Could a small molecule prevent melanoma in redheads?

If you are a redhead, you have likely spent most of the summer attempting to escape those skin cancer-causing rays that seem to victimize you more than others. But a new study may allow redheads to enjoy the sunshine a little more, after finding a potential strategy to reduce their risk of melanoma.

Study co-author Rutao Cui, Ph.D., a professor of pharmacology and experimental therapeutics and a professor of dermatology at Boston University School of Medicine in Massachusetts, and colleagues recently reported their findings in the journal Nature.

Melanoma is a form of skin cancer that begins in melanocytes. These are cells that produce a pigment called melanin, which helps to protect the deeper skin layers against the harmful effects of ultraviolet (UV) radiation from the sun.

According to the American Cancer Society (ACS), melanoma only accounts for around 1 percent of skin cancers in the United States, but it does account for a large number of skin cancer deaths.

It is a well-established fact that people with red hair, fair skin, and freckles are at increased risk of melanoma. Previous research has shown that this may be because redheads are more likely to possess variants in a protein called melanocortin-1 receptor (MC1R), which may reduce skin pigmentation.

However, Dr. Cui notes that the precise mechanisms by which these MC1R variants might increase melanoma risk in redheads have been unclear.

"Up until now," he explains, "our understanding of the molecular biology of melanomagenesis (developing melanoma cancer) lacks explanations for how MC1R is affected by UV radiation, why redheads are more prone to melanoma, and whether the activity of red hair color variants could be restored for therapeutic benefit."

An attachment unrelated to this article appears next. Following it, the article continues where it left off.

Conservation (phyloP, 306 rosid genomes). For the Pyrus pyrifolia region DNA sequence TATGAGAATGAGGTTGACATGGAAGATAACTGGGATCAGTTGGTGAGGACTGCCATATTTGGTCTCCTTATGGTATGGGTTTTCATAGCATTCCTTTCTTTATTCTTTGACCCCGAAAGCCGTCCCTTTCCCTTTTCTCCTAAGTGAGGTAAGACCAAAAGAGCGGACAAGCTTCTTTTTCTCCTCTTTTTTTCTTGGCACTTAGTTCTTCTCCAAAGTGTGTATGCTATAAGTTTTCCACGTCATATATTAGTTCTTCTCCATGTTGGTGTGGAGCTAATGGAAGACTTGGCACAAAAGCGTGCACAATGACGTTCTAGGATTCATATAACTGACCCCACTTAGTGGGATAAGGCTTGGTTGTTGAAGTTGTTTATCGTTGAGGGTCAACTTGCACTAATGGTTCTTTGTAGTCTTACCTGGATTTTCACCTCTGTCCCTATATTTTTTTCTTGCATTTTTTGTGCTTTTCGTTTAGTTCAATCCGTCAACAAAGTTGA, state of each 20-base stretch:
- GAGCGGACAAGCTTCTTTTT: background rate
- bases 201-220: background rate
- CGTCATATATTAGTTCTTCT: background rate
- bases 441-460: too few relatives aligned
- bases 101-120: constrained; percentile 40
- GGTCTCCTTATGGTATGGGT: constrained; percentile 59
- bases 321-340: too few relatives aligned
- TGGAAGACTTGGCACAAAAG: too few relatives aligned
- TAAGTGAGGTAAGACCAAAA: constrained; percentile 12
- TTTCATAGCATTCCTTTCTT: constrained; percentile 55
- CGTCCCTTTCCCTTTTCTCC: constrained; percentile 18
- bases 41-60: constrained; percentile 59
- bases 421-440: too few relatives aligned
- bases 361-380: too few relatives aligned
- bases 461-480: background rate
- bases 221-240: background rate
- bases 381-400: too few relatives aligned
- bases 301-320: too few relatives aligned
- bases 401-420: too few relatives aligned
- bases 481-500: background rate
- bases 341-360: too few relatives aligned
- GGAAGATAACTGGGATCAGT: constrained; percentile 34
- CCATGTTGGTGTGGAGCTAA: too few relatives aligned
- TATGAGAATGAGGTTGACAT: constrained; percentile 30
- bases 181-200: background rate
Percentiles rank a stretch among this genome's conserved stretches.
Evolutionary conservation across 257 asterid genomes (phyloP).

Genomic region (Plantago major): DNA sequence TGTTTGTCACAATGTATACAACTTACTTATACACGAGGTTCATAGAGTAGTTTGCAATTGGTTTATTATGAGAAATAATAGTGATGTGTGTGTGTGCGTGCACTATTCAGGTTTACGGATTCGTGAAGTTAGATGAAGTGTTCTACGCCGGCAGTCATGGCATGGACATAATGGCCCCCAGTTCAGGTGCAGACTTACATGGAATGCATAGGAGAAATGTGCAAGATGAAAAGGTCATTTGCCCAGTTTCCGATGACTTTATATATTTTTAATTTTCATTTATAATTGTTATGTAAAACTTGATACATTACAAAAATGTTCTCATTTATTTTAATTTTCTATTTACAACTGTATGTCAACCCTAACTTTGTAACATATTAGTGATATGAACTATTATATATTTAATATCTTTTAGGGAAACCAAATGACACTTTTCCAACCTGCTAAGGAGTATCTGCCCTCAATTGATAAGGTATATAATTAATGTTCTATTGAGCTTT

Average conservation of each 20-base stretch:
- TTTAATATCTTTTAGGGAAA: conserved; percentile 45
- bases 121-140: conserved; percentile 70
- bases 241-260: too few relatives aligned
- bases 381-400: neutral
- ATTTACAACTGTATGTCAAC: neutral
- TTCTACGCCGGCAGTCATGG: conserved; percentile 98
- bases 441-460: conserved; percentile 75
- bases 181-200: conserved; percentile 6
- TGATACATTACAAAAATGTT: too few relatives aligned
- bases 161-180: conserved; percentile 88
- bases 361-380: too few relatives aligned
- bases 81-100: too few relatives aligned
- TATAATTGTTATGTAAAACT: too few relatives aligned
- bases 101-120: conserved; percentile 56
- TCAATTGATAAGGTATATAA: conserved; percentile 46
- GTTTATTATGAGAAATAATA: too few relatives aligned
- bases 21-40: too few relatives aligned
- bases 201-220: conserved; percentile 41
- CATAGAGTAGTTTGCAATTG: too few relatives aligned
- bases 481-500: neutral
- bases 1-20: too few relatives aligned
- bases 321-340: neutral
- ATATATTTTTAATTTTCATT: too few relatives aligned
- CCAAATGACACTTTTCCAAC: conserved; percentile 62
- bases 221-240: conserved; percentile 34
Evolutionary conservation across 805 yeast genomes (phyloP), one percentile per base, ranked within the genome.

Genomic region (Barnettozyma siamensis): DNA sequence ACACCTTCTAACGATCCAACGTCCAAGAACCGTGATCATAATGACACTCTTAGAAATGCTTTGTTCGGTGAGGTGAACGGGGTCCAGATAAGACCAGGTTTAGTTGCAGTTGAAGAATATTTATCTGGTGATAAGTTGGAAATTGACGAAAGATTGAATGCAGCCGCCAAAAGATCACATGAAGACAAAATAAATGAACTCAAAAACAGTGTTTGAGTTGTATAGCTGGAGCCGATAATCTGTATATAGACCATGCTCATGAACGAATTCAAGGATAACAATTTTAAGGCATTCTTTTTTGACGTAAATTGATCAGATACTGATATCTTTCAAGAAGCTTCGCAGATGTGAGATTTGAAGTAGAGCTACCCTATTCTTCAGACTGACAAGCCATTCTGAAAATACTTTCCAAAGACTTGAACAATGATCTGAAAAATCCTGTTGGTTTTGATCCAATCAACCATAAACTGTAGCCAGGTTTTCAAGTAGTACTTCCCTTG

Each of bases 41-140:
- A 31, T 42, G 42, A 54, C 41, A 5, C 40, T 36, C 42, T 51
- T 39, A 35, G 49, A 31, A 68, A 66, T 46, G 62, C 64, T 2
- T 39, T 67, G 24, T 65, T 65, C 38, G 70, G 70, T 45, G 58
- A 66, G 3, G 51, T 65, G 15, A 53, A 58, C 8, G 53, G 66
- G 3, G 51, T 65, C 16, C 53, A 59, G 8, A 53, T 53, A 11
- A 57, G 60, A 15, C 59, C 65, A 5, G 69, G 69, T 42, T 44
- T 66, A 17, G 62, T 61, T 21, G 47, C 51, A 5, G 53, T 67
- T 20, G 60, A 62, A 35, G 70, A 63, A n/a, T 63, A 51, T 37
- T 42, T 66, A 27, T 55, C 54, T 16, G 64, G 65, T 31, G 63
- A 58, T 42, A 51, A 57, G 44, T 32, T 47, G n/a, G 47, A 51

To help answer these questions, Dr. Cui and team conducted a series of experiments on cultured skin cells and mouse models.

Melanoma and M1CR palmitoylation

First, the researchers exposed cultured skin cells that carried MC1R variants to UV radiation.

In response to UV radiation, the researchers identified a reduction in palmitoylation in the M1CR protein of skin cells.

Palmitoylation is a process that is crucial for prompting MC1R signaling and pigmentation. Lack of palmitoylation can reduce skin pigmentation and increase skin cancer risk.

Next, the team sought to determine whether or not increasing palmitoylation in the M1CR protein might help to protect against skin cancer.

They assessed two groups of mice possessing MC1R variants. One group was treated with a small molecule called palmostatin B, which is known to trigger palmitoylation, while the other group remained untreated.

On exposing both groups to UV radiation, the researchers found that the mice treated with palmostatin B were less likely to develop melanoma, compared with the untreated rodents.

According to Dr. Cui and colleagues, the study results indicate that increasing M1CR palmitoylation in skin cells might be a feasible way to reduce the risk of melanoma in redheads.

"We hope our study allows for the development of a pharmacological prevention strategy for redheaded people to protect their skin and let them enjoy the sun like other people."

Rutao Cui, Ph.D.